Early on a Sunday morning in December 2005 a female humpback whale became ensnared in crab trap lines off the coast of California near the Farallon Islands. According to marine biologists, the whale was on its customary migratory route between the Northern coast of California and Baja and was estimated to be 45 to 50 feet in length and weighed about 50 tons.
Ryan Tom, a crab fisherman out of the port of Emeryville, and Charles Martin, a fisherman from Vallejo, saw the endangered whale and called for help that was answered by charter boat captain, Mick Menigoz of Nevato. Unable to intervene safely, he contacted Marine care professionals who were able to finally reach the whale about 2:30 in the afternoon.

According to the Marin Independent Journal, Tom said, “It was just laying there on the surface, all lethargic; I didn’t even notice it was caught until we got up close and you could see all the buoys wrapped around its head.”

When Marine Mammal Center arrived on the scene six U.S. Coast Guard master divers and three Center members were taken to the Coast Guard station and were ultimately able to get close to the whale by approaching her on an inflatable Zodiac craft. “The divers at first saw four entangled commercial crab pots and a dozen visible cuts on the whale. And the whale’s tail was wrapped four or five times with the crab line and the whale’s back and left front flipper also were entangled and there were lines in her mouth,” Jim Oswald, a spokesman for the Mammal Center, said.

Rob MacKenzie of KTVU television also reported:

“At least 12 crab traps, weighing 90 pounds each, hung off the whale, the divers said. The combined weight was pulling the whale downward, forcing it to struggle mightily to keep its blow- hole out of the water.

James Moskito, the first diver to reach the whale is a 40-year old Pleasanton resident who works with Great White Adventures. He and three other divers spent about an hour cutting the ropes with a special curved knife. The whale floated passively in the water the whole time, he said, giving off a strange kind of vibration.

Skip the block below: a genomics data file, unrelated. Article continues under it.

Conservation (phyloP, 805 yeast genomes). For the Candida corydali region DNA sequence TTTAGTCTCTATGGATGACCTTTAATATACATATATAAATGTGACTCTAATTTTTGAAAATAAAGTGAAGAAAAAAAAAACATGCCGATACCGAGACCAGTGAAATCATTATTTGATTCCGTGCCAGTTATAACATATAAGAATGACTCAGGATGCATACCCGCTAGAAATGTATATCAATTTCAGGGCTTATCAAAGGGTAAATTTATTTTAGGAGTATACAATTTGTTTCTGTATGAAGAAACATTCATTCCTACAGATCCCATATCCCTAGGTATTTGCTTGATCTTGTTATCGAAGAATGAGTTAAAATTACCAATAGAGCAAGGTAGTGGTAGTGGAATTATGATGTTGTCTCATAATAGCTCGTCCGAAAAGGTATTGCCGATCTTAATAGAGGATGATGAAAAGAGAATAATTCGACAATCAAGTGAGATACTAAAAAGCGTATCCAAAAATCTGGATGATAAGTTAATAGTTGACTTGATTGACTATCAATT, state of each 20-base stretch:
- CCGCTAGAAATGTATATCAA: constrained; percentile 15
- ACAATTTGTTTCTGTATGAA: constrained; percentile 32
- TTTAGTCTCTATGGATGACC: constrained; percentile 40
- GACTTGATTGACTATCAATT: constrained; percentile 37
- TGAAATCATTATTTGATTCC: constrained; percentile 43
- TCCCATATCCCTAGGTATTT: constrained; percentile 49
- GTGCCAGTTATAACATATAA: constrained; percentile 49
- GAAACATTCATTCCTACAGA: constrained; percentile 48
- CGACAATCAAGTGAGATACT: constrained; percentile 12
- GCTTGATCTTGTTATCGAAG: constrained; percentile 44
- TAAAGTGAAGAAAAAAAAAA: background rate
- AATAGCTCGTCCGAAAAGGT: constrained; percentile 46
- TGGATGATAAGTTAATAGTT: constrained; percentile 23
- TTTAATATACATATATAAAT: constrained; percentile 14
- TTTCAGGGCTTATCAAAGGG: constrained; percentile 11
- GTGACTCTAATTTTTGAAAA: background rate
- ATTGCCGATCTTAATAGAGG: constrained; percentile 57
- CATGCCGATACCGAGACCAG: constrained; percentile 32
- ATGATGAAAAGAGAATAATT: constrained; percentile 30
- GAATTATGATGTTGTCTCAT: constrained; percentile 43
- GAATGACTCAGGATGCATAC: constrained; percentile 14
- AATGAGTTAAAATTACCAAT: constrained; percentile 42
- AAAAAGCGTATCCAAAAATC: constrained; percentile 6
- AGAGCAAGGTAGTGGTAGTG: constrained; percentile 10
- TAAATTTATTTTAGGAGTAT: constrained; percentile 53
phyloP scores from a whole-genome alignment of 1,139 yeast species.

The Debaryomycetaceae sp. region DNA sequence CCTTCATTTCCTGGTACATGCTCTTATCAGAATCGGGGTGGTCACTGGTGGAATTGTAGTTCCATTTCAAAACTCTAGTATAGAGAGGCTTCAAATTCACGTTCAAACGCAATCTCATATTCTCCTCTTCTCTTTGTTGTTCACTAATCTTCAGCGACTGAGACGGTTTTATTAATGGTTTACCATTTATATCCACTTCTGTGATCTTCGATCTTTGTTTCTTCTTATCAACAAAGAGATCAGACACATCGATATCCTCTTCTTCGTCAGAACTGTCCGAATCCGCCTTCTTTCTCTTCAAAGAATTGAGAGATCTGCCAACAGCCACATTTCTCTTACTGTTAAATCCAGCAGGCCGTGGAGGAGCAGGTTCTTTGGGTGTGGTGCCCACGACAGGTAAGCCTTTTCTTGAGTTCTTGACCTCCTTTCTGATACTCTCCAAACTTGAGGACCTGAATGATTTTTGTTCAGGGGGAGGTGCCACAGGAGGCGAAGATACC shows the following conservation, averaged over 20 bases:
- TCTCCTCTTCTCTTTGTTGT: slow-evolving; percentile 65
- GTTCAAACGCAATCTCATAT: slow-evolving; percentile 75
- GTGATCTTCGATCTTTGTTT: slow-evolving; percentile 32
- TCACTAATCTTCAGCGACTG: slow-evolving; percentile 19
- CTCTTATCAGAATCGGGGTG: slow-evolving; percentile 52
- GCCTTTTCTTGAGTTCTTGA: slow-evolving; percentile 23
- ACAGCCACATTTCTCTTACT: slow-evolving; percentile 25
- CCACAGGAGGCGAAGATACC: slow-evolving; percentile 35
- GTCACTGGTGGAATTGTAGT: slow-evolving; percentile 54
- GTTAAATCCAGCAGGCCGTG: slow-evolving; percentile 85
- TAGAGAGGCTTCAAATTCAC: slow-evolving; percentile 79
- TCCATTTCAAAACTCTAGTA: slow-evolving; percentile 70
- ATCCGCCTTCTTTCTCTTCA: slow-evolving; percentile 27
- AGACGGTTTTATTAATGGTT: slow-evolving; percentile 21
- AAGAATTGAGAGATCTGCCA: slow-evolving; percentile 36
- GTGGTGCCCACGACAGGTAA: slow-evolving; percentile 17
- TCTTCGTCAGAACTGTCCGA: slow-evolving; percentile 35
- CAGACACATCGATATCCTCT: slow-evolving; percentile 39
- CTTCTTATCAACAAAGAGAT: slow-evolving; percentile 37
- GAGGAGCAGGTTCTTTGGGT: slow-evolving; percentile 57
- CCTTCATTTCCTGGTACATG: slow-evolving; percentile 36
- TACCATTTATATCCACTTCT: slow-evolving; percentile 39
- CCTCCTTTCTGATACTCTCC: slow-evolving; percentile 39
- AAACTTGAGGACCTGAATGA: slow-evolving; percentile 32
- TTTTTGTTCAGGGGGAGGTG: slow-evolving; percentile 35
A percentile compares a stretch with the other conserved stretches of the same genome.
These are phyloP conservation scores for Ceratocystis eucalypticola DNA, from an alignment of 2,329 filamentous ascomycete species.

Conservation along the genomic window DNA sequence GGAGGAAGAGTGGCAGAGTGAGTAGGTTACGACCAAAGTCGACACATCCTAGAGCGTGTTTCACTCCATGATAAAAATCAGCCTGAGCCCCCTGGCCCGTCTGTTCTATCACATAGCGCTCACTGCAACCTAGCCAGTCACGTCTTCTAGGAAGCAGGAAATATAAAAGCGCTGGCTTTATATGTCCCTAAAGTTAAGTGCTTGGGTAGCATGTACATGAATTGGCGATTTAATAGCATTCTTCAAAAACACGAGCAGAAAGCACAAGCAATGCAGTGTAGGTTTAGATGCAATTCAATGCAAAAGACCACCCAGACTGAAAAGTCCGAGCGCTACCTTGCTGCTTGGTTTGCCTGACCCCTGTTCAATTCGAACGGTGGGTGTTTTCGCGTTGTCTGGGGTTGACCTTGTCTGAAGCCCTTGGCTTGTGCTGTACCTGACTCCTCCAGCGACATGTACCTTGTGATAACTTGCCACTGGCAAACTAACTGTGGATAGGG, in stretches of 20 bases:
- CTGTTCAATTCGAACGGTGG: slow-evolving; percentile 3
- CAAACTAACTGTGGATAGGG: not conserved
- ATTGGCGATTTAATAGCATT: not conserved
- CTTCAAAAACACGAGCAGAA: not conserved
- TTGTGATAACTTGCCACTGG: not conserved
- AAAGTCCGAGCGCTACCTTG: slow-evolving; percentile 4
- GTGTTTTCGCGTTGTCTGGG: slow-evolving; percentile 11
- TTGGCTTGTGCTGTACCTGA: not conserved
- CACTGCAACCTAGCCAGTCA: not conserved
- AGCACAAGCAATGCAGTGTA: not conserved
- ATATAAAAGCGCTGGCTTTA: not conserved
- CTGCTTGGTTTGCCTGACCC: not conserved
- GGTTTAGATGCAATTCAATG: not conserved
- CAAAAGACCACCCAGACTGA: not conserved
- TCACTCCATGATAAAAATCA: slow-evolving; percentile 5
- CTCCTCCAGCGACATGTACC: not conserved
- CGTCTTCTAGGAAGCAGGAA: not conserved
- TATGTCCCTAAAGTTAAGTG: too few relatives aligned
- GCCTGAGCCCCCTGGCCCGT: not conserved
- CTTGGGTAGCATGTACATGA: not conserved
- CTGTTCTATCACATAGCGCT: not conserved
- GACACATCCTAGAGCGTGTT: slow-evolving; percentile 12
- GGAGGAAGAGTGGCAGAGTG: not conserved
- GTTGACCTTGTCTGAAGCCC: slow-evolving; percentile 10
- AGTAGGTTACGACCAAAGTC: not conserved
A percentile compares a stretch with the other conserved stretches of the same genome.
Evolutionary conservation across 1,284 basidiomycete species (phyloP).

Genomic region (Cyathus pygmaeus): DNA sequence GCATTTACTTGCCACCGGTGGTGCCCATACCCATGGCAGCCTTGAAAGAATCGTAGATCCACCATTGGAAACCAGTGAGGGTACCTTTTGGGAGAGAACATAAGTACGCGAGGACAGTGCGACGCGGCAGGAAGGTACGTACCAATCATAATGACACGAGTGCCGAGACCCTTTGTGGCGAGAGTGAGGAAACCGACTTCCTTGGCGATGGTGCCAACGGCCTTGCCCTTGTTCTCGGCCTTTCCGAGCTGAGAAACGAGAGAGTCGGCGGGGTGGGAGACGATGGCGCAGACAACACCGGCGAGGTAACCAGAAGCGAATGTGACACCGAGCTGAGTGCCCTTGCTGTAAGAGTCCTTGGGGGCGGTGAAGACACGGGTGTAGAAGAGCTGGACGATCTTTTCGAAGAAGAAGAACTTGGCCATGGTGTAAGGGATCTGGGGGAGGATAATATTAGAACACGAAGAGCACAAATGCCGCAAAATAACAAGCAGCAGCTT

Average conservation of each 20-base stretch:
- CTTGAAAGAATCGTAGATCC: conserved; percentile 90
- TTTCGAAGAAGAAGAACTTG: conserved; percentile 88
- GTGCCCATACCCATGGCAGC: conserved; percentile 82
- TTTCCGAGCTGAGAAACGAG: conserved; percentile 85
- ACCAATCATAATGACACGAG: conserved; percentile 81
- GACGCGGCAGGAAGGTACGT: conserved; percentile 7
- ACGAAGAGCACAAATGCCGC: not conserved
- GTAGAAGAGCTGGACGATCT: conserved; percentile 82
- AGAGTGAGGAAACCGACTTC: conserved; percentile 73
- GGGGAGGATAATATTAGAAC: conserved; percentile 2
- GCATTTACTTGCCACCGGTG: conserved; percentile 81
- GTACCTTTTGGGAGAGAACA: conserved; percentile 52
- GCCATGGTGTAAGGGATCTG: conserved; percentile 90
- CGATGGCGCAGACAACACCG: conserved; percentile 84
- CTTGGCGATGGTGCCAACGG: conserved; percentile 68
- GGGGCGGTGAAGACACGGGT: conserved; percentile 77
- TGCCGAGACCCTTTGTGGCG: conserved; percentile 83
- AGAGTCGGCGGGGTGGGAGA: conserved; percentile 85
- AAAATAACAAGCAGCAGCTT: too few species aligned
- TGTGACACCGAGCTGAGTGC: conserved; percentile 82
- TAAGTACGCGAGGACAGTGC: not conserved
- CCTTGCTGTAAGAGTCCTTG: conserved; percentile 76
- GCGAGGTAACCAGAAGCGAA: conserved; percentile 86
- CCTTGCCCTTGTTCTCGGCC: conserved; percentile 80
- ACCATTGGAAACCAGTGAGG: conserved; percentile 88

“When I was cutting the line going through the mouth, its eye was there winking at me, watching me,” Moskito said. “It was an epic moment of my life.”

When the whale realized it was free, it began swimming around in circles and submerged for about 15 minutes before swimming away, according to the rescuers. Moskito said it swam to each diver, nuzzled him and then swam to the next one. “It felt to me like it was thanking us, knowing that it was free and that we had helped it: “It stopped about a foot away from me, pushed me around a little bit and had some fun.”

Shelbi Stoudt, Stranding Manager for the Marine Mammal Center, said the rescue was a very risky maneuver because the mere flip of a humpback’s massive tail can kill a man.

According to the Chronicle, Moskito said that “It seemed kind of affectionate, like a dog that’s happy to see you: I never felt threatened. It was an amazing, unbelievable experience.

Humpback whales are known for their complex vocalizations that sound like singing and for their acrobatic breaching, an apparently playful activity in which they lift almost their entire bodies out of the water and splash down.


Before 1900, an estimated 15,000 humpbacks lived in the North Pacific, but the population was severely reduced by commercial whaling. In the 20th century, their numbers dwindled to fewer than 1,000. An international ban on commercial whaling was instituted in 1964, but humpbacks are still endangered. Between 5,000 and 7,500 humpbacks are left in the world’s oceans, and many of those survivors migrate through the Gulf of the Farallones National Marine Sanctuary.”

Thanks to the writer Peter Femrite of the San Francisco Chronicle, Bay City News, and Bob MacKenzie of KTVU television for reporting this story.
SAN FRANCISCO: Watch Bob MacKenzie Report On Daring Rescue Of Humpback Whale Off Farallons A fisherman kept a video of the whale rescue and it is included in the report.